Popular blogger, author, and speaker Rachel Held Evans has added a woman’s touch to the “Year in the life of” genre of books. Following the footsteps of A.J. Jacobs’ The Year of Living Biblically and Ed Dobson’s The Year of Living like Jesus, Evans took on flowing skirts and headscarves for her new release, A Year of Biblical Womanhood.
“I think all women can relate to feeling like they’re falling short of some sort of ideal,” explains Evans in an appearance on The Today Show. “Growing up in the conservative evangelical subculture, that ideal for me had always been biblical womanhood.”
Her experiment included knitting, baking, child-rearing (involving a computerized baby as Evans doesn’t have kids), calling her husband “master” (not as much of a turn on as anticipated, he confides), and sitting on a corner of the roof as penance for gossiping—among many other new practices.
Unsurprisingly, both Evans and husband Dan were glad when the year was over. The more traditional gender roles changed their relationship from the partnership of their previous seven years of marriage. Despite the obvious perks, Dan says it was difficult to see his wife constantly waiting on him. But it wasn’t just the cooking and cleaning that wore on Evans. “I was really happy when the year was over. The first thing I did was cut my hair.”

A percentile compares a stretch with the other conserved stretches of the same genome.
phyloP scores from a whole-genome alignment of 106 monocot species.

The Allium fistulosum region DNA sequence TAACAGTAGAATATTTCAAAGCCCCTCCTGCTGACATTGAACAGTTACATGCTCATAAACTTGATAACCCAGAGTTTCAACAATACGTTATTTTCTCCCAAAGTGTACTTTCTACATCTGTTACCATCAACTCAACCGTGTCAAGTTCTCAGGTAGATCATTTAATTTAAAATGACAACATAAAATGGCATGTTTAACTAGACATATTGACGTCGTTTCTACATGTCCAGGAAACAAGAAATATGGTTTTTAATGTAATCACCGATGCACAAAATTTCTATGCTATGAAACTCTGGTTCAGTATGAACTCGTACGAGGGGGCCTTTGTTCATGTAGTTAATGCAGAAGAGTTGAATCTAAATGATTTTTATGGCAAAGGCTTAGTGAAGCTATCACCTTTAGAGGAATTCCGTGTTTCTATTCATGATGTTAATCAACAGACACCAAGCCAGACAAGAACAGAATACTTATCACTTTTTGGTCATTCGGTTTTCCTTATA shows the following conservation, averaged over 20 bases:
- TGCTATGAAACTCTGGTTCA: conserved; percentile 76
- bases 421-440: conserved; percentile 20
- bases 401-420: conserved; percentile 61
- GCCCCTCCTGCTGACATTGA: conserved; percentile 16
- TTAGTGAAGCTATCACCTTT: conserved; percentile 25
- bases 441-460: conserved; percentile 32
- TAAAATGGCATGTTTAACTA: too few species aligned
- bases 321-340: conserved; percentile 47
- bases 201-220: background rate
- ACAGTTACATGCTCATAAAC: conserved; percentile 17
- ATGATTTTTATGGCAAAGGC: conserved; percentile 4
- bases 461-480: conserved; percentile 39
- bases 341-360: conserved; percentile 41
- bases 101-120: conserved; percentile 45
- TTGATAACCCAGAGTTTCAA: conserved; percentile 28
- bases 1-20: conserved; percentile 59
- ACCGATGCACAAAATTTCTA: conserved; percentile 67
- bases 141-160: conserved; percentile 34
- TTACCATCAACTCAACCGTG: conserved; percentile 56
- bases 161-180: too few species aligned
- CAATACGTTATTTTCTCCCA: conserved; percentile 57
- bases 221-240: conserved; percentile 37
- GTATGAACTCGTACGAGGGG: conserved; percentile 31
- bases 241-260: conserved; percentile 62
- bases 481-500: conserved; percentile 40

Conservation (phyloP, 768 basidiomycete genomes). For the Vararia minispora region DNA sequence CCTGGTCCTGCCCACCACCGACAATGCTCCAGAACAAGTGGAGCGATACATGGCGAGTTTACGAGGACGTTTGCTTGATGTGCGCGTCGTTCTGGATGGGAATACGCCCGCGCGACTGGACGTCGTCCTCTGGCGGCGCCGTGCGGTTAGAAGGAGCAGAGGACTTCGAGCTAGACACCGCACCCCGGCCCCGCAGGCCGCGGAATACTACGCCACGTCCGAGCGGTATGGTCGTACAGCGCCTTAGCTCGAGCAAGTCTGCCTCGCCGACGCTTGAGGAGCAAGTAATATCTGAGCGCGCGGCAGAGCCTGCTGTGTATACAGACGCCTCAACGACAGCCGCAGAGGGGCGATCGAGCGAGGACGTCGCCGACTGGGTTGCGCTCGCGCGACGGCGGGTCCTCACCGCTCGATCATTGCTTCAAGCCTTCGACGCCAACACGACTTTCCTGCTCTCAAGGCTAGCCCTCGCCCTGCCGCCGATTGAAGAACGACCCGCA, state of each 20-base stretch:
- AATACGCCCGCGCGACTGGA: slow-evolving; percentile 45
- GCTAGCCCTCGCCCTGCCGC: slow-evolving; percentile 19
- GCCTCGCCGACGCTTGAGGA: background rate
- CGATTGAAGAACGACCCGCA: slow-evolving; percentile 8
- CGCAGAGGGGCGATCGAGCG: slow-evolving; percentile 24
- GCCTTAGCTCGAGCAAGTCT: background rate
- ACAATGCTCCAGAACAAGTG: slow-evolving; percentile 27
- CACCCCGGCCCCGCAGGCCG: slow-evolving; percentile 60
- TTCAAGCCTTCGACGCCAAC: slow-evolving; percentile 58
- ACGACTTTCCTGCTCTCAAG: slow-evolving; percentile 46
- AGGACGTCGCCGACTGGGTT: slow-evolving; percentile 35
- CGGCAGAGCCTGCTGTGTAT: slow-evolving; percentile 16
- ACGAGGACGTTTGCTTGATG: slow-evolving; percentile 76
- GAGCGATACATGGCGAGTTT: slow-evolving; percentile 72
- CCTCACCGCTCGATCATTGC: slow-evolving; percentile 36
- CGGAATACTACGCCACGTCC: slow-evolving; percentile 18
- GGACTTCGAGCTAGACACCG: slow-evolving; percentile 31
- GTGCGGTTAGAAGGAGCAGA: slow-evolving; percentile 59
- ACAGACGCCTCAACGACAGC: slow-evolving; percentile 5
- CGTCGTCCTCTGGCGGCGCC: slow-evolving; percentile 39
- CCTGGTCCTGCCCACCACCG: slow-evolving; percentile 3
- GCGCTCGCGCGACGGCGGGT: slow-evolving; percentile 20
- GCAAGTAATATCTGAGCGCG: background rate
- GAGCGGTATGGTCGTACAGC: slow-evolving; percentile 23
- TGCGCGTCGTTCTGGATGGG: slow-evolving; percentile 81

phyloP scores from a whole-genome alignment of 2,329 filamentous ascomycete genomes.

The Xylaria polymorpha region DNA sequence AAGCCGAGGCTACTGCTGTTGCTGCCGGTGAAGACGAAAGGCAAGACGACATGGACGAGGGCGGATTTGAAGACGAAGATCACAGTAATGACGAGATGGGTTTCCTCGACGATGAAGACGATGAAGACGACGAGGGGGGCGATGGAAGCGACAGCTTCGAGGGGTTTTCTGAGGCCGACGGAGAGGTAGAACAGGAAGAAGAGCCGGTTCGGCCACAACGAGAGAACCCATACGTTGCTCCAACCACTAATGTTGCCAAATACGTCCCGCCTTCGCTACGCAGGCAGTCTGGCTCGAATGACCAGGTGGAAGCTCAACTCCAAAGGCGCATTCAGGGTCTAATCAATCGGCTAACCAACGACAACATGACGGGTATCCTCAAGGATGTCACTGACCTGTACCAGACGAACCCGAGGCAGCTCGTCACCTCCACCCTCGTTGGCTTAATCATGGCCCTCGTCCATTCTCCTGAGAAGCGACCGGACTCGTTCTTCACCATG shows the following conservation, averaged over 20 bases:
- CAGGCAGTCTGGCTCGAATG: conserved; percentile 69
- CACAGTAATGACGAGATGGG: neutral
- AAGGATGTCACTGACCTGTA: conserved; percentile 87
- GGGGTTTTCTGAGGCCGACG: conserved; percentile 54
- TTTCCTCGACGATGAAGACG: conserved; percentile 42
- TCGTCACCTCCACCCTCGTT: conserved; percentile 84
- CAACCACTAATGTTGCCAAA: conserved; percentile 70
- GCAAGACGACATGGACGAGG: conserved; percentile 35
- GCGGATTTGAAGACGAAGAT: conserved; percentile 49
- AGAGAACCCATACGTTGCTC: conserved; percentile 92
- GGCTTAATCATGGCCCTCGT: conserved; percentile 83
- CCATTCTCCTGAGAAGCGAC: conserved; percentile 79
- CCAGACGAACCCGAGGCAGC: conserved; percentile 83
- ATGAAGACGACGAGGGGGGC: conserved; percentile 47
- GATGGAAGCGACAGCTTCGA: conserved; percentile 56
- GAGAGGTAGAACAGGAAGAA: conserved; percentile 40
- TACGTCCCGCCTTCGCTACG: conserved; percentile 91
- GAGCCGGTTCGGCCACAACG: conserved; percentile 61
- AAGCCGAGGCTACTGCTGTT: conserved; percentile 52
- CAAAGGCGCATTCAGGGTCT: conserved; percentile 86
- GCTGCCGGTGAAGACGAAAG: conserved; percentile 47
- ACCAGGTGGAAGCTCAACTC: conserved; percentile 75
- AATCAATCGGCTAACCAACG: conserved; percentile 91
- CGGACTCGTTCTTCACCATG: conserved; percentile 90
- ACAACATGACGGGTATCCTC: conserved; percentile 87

Some critics consider her work a mockery of the Bible; and indeed everything from the sewing to the outdoor tenting during her period could reinforce opinions of the Bible as outmoded and patriarchal. She’s also received criticism for using the word “vagina” in her account. She believes this is why her book is banned by a major Christian bookseller.
Characteristic of what makes her popular in the blogosphere, Evans is not afraid of controversy. Instead of avoiding the gender stereotypes that make Christianity unpopular, she tackles them directly, trying to discern which are meant to be taken literally, and which are culturally infused. Her year of literalism is intended to show that the Bible and womanhood are complex, and that not even devout proponents of “biblical womanhood” are really fulfilling all its precepts.
“As a person of faith I love the Bible and I hate seeing it reduced to an adjective,” she says on Today. “That’s why I did this.”